Is Argon Flammable? (Can it Catch Fire?)

Argon is a colorless, odorless, and non-toxic gas. It is among the strongest elements in our daily lives because it features room temperature, which is why most people don’t have argon littered in their homes.

However, you may encounter argon at work or school, and that might get you wondering if it is a fire hazard or not; thus, the question: is argon flammable?

It might interest you to know that argon is not a flammable gas, and neither is it reactive. In other words, it can hardly ignite since it must react with oxygen or any other oxidizer before it can combust.

Still, it’s not advisable to keep argon close to the fire without risk. We’ll come back to that later!

What Is Argon?

Widely known for its noble gases, argon exists simultaneously as helium, xenon, radon, etc. You might not realize it, but argon is the third most significant gas in the earth’s atmosphere and consists of about 1% of the air. It is also two times as significant as water vapor can be.

Apart from existing in the air, you can also find argon in the earth’s crust, even though it only consists of about 0.00015% of the crust by volume. The term ‘Argon’ is a Greek terminology, which means ‘lazy’ or ‘dormant’, a soothing name, as we’ll find out later.

Argon cannot be necessarily found littered around except if you extract it from the atmosphere and then purify it since it is a gas. You can then store it in pressurized canisters.

Argon is most significantly used during wielding activities, where it serves as a shielding gas, and in a lab, where it provides a unique green light to gas lasers.

Is Argon Flammable?

Fortunately, argon is not flammable since it’s everywhere in the atmosphere and every time. If it is as flammable as other substances, the earth would have been filled with constant natural explosions and fire disasters.

According to OSHA, for any substance, liquid or gas, to be seen as flammable, it must have a flashpoint of around or below 199.4 degrees Fahrenheit (93 degrees Celsius).

So, for example, argon is a gas but can be seen as a liquid because of the above definition. But, the fact remains that argon cannot flame up in the air or even pure oxygen.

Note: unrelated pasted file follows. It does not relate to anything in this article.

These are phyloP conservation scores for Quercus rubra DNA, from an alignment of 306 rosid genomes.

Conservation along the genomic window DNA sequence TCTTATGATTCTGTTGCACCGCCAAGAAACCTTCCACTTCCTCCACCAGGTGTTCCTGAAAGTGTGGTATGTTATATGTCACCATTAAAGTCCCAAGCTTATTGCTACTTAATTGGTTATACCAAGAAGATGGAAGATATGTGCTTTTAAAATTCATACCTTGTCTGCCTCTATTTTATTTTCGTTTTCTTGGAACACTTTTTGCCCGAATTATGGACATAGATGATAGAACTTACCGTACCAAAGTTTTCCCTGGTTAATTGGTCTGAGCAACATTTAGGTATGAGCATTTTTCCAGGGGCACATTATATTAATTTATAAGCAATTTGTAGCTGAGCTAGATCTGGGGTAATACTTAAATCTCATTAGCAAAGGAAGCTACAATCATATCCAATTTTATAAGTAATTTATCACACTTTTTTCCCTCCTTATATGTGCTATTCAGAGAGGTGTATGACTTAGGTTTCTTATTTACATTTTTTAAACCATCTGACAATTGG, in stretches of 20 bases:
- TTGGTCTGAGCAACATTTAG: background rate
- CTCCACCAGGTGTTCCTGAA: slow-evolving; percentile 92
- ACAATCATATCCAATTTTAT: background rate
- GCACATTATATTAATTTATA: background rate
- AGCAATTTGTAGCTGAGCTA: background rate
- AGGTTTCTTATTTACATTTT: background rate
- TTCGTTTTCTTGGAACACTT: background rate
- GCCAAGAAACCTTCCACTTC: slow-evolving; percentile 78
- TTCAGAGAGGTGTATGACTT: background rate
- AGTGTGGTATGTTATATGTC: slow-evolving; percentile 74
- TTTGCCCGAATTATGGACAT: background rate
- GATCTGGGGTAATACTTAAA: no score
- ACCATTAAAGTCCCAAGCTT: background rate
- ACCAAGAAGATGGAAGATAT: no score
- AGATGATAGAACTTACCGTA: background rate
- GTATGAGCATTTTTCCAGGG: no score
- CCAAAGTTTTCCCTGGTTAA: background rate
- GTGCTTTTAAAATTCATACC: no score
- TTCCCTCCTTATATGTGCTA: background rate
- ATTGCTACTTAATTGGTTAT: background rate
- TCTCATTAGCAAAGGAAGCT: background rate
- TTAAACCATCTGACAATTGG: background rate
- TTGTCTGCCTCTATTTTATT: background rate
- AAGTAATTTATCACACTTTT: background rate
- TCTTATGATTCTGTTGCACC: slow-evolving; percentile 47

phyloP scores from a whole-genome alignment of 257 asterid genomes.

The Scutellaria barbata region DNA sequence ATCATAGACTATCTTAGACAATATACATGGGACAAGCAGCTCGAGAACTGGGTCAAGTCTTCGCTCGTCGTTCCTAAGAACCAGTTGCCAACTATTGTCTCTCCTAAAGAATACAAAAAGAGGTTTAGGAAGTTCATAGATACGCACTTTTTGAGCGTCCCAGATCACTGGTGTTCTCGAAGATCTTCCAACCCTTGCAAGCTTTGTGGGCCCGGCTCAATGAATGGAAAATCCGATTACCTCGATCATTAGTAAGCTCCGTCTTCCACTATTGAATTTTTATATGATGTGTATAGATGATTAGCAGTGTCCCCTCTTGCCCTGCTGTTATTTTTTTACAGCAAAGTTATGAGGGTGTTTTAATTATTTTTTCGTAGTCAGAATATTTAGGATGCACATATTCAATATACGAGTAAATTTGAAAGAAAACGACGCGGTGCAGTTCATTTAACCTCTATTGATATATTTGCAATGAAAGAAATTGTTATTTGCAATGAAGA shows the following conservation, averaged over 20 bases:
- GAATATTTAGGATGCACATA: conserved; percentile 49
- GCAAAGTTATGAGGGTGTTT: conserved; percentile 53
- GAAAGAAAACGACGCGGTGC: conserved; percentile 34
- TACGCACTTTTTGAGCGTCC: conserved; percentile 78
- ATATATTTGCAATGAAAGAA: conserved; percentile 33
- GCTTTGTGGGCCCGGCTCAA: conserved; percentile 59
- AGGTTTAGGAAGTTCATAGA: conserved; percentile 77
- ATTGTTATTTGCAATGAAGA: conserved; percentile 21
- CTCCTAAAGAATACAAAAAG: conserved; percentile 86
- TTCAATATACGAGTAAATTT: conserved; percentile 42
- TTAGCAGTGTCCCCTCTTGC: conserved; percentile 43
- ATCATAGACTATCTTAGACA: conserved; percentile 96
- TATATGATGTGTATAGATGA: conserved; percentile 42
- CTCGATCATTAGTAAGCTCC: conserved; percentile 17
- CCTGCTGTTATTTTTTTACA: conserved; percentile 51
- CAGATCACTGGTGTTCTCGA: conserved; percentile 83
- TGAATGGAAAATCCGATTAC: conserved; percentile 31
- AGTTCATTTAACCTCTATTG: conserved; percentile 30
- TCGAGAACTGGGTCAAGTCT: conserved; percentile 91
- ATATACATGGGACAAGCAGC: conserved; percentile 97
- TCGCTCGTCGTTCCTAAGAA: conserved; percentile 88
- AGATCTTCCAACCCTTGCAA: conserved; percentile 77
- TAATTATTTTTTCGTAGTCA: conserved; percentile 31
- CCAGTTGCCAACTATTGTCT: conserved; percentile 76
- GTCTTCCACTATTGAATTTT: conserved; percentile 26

Therefore, argon can never be considered flammable, which is a good reason it is mainly used for shielding in wielding activities. It doesn’t matter how hot things become; they will hardly combust.

Why Is Argon Considered Non-Flammable?

It is not mysterious. You can consider its electrochemistry to be the reason behind its non-flammability. When the burning activity is going on, oxidation occurs.

This shows that electrons leave the oxygen atoms and complete the electronic shell of any element or substance the oxygen comes in contact with.

As long as argon is concerned, it already possesses a complete electronic shell. It has about 8 electrons in its external shell and has no space for additional electrons.

In other words, in several cases like this, you will have to compel argon to react with any element, and it has few compounds.

Most argon compounds are presently theoretical and assumed to be present in the air or have been discovered through sophisticated techniques.

Can Argon Explode?

Although this question might sound a little weird, we just finished discussing that argon will hardly react, so why will it explode when it’s not even combustible? However, it can explode, but its explosion is not because it is reactive but rather because it is a gas.

Whenever you store gas in a canister and place it close to a heated element, the gas tends to expand, but the canister, made of a sturdier material, would hardly develop at the same level. With time, the gas will expand so that the canister will be too small to house the gas.

When this happens, the canister breaks and explodes. In other words, even though you shouldn’t worry about argon’s flammability, you should avoid keeping its canisters around open flames or in areas that run the risk of fire outbreaks.

Does Argon Melt?

Argon can only be a solid element when it is under the coolest temperatures. Does it melt? Yes, it does melt when its temperature is about -301.81 degrees Fahrenheit or -189.34 degrees Celsius.

Therefore, aside from the specialist laboratory environments, solid or liquid argon can hardly be found anywhere.

Does Argon Boil?

Argon can only boil at its lowest temperature of about -302.526 degrees Fahrenheit and -185.848 degrees Celsius.

However, it has almost the same melting and boiling points that if you don’t control its temperature, it could sublimate, i.e., it could go from a solid state to a gaseous state instead of melting and then boiling.

Does Argon Change Voice and Why?

Yes, argon can change the voice. It originates from a similar gas family as helium, and it’s clear that if you inhale argon, your voice will start producing a squeaky sound like Donald Duck, but a little higher pitched. Argon will also affect your voice but in a bit different way.

The voice change you will experience whenever you breathe in helium is mainly seen as the resultant effect of the gas in your vocal cords. It is, however, incorrect for two reasons; there is nothing like vocal cords but a vocal fold. The second reason is that helium does not affect the vocal fold.

Helium molecules in your system are significantly quicker, as they are very lighter than the oxygen molecules you naturally inhale.

This enhances the more rapid movement of sound via your vocal system (maybe three times quicker, depending on the pure state of your helium), and it is through this speed that the pitch of your voice changes.

However, argon is heavier than helium and the air that you often inhale. Therefore, as much as it changes your voice, it lowers it instead of enhancing it. So you can expect to sound like a bullfrog instead of Donald Duck.

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